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Let $T$ be a continuous and bounded self-adjoint compact operator on a Hilbert space H.

I want to prove that if $T^2=0$, then $T=0$.


Is there any thing wrong with the following:

$T^2$ = $TT^*=0$ impiles that all of T's eigenvalues are zero, and so as T is a compact operator and therefore has finite rank, all of T's eigenvalues are zero, and so $T=0$.

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Compact operators need not have finite rank. They only need to be the limit of finite rank operators in the operator norm. –  Ravi Donepudi May 12 '12 at 12:56
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up vote 6 down vote accepted

Your proof is not quite right; compact operators need not have finite rank. The idea does work: a compact self-adjoint operator has an orthonormal basis of eigenvectors (this is the spectral theorem), so if all its eigenvalues are zero, it must be the zero operator.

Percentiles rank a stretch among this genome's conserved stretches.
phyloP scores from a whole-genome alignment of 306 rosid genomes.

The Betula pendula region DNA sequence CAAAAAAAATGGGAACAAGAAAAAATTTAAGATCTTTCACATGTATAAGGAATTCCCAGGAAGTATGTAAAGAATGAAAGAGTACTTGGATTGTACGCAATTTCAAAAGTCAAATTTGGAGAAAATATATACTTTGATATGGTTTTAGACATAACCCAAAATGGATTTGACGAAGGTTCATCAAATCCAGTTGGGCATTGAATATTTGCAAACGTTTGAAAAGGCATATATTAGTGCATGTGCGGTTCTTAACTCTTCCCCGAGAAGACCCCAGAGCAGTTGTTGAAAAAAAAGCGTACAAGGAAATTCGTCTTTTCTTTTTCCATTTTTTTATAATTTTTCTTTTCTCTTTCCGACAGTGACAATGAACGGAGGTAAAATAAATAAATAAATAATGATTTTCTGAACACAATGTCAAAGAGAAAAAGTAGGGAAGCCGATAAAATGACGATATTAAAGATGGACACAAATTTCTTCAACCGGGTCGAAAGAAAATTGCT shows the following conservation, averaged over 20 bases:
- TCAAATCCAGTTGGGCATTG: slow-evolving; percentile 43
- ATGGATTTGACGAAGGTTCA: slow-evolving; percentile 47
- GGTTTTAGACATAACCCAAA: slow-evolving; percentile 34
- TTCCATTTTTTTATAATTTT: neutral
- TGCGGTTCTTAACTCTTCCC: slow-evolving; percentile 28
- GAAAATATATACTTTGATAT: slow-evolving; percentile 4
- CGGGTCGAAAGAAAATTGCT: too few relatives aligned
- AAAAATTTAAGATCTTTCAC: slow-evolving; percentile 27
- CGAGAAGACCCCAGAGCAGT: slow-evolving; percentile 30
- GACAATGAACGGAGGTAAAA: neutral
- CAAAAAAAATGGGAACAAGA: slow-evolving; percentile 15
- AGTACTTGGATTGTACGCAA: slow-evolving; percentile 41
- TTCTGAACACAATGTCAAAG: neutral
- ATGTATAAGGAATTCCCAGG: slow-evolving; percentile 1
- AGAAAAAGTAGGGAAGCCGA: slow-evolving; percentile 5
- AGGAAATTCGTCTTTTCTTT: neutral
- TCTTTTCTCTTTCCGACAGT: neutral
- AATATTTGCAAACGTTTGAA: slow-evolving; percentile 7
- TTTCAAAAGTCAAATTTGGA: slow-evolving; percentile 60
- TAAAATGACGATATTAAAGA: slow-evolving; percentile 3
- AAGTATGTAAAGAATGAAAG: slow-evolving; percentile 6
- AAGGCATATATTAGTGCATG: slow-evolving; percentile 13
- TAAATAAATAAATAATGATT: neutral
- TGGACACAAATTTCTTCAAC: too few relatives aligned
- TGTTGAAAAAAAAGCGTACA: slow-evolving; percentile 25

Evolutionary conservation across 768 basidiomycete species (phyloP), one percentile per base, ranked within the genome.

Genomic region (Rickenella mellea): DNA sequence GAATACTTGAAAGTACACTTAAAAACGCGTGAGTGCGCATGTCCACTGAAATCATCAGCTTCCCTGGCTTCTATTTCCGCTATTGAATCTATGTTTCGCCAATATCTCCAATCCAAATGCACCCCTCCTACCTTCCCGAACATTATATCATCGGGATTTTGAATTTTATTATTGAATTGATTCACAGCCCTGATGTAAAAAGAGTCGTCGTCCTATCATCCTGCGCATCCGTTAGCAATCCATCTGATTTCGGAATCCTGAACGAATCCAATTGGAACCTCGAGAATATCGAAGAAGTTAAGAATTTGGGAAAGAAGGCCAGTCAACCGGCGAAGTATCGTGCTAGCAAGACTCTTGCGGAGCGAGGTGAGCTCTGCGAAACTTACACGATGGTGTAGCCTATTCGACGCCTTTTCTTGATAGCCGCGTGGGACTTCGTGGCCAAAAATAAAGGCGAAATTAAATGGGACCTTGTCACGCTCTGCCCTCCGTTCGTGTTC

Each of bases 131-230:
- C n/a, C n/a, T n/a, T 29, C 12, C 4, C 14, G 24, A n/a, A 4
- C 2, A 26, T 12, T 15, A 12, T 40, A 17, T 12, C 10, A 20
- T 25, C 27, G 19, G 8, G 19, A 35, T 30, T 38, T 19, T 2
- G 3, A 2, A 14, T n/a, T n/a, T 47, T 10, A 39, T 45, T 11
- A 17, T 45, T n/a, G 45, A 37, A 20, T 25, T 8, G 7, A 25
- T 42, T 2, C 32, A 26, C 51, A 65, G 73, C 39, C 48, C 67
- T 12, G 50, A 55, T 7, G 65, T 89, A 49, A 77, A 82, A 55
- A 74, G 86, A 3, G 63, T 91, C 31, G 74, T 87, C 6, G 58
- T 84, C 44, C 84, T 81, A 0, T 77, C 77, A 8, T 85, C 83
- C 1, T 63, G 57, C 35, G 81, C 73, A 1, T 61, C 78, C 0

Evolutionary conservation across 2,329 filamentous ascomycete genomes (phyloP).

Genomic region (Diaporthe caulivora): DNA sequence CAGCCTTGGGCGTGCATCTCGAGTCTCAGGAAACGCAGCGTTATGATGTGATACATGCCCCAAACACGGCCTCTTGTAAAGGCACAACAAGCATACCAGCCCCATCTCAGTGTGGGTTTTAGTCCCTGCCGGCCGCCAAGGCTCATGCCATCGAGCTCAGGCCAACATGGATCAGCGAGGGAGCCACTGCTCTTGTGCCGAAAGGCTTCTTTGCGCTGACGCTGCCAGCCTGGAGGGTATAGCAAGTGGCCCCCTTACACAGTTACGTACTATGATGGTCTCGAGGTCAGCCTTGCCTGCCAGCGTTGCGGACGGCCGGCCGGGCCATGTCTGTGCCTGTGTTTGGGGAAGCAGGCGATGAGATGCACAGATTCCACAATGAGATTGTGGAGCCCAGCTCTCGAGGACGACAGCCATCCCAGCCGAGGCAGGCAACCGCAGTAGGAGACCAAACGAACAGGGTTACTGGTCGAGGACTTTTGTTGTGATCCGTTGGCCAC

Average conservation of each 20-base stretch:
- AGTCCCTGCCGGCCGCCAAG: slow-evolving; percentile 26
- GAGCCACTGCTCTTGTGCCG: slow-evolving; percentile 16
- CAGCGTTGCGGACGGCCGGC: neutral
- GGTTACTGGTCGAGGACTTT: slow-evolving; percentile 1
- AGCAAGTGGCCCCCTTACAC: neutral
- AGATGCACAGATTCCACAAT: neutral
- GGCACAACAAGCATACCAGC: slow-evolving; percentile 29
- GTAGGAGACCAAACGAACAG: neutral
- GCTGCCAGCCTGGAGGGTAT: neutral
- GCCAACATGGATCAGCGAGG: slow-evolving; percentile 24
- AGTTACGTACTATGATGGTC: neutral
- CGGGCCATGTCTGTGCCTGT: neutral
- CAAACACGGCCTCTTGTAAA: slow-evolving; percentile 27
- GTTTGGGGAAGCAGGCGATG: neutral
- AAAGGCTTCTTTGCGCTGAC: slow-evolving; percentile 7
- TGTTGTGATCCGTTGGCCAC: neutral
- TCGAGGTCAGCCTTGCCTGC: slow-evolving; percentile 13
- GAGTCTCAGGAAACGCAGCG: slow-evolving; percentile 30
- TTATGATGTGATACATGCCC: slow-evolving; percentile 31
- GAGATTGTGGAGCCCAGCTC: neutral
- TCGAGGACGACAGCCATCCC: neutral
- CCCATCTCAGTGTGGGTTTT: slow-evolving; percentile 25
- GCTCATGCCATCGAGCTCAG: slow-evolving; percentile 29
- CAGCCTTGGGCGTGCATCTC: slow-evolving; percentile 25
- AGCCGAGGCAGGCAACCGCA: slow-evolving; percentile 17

However, there is a much simpler argument that doesn't need the spectral theorem: for any vector $x$, note that $\| Tx \|^2 = \langle Tx, Tx \rangle$. Now use the fact that $T=T^*$...

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Somewhat tangentially, naively it seems to me that in any normed space, a continuous operator satisfying $T^2=0$ should have $T=0.$ Can you give me a counterexample? I haven't been able to think of one. –  Ragib Zaman May 12 '12 at 13:17
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@RagibZaman: $\begin{pmatrix} 0 & 1 \\ 0 & 0 \end{pmatrix}$ –  Nate Eldredge May 12 '12 at 13:24
    
Ahh, very naively then =). Thanks Nate! –  Ragib Zaman May 12 '12 at 13:29
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